The number of women working in the Irish public service fell by 7.8% between 2008 and 2015 – compared to 3.7% of male employees – according to international public service trade union federation EPSU. In a new video produced to acknowledge International Women’s Day today, EPSU says women also bore the brunt of pay cuts across Europe during the great recession, especially in health and social services.
The gender pay gap in Ireland is almost 15% – better than the European average of 17.5%, but still too high.
IMPACT has called for new laws to require employers to reveal the gender pay gap in their organisations. The union says a Programme for Government commitment to requiring companies with more than 50 staff to undertake wage surveys is not ambitious enough, and that a requirement on employers to publish their record would increase the incentive to address the gender pay gap.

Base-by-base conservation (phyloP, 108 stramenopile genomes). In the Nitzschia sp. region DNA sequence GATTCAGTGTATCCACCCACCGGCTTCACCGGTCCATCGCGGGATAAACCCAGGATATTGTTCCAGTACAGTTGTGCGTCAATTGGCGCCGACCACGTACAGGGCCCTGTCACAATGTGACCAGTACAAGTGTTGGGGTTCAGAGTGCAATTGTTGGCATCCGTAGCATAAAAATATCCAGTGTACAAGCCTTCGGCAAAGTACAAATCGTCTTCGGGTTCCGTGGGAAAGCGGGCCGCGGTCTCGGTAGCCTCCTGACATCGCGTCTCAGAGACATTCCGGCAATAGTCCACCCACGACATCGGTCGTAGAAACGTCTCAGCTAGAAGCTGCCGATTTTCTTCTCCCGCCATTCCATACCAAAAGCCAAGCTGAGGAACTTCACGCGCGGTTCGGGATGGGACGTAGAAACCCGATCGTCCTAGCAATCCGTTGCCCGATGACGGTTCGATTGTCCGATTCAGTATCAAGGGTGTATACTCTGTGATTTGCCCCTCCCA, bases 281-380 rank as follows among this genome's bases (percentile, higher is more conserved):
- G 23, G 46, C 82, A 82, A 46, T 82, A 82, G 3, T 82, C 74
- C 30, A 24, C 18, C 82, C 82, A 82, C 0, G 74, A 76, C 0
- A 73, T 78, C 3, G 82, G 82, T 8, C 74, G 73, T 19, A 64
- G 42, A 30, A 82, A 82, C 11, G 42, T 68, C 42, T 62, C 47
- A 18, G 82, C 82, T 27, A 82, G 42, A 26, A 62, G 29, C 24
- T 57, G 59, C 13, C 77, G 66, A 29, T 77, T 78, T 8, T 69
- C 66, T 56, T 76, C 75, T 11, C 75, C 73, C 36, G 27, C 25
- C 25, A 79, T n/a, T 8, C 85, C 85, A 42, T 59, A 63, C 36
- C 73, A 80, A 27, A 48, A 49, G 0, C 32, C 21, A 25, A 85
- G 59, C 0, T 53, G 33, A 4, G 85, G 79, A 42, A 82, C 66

Echoing EPSU’s call that ‘women need a pay rise,’ IMPACT is also participating in the Irish trade union campaign for a substantial increase in the national minimum wage. Three-quarters of minimum wage earners in Ireland are female.
The minimum wage is currently set at €9.25 an hour, while the living wage – the amount you need to earn to afford the basics of life – has been estimated at €11.50.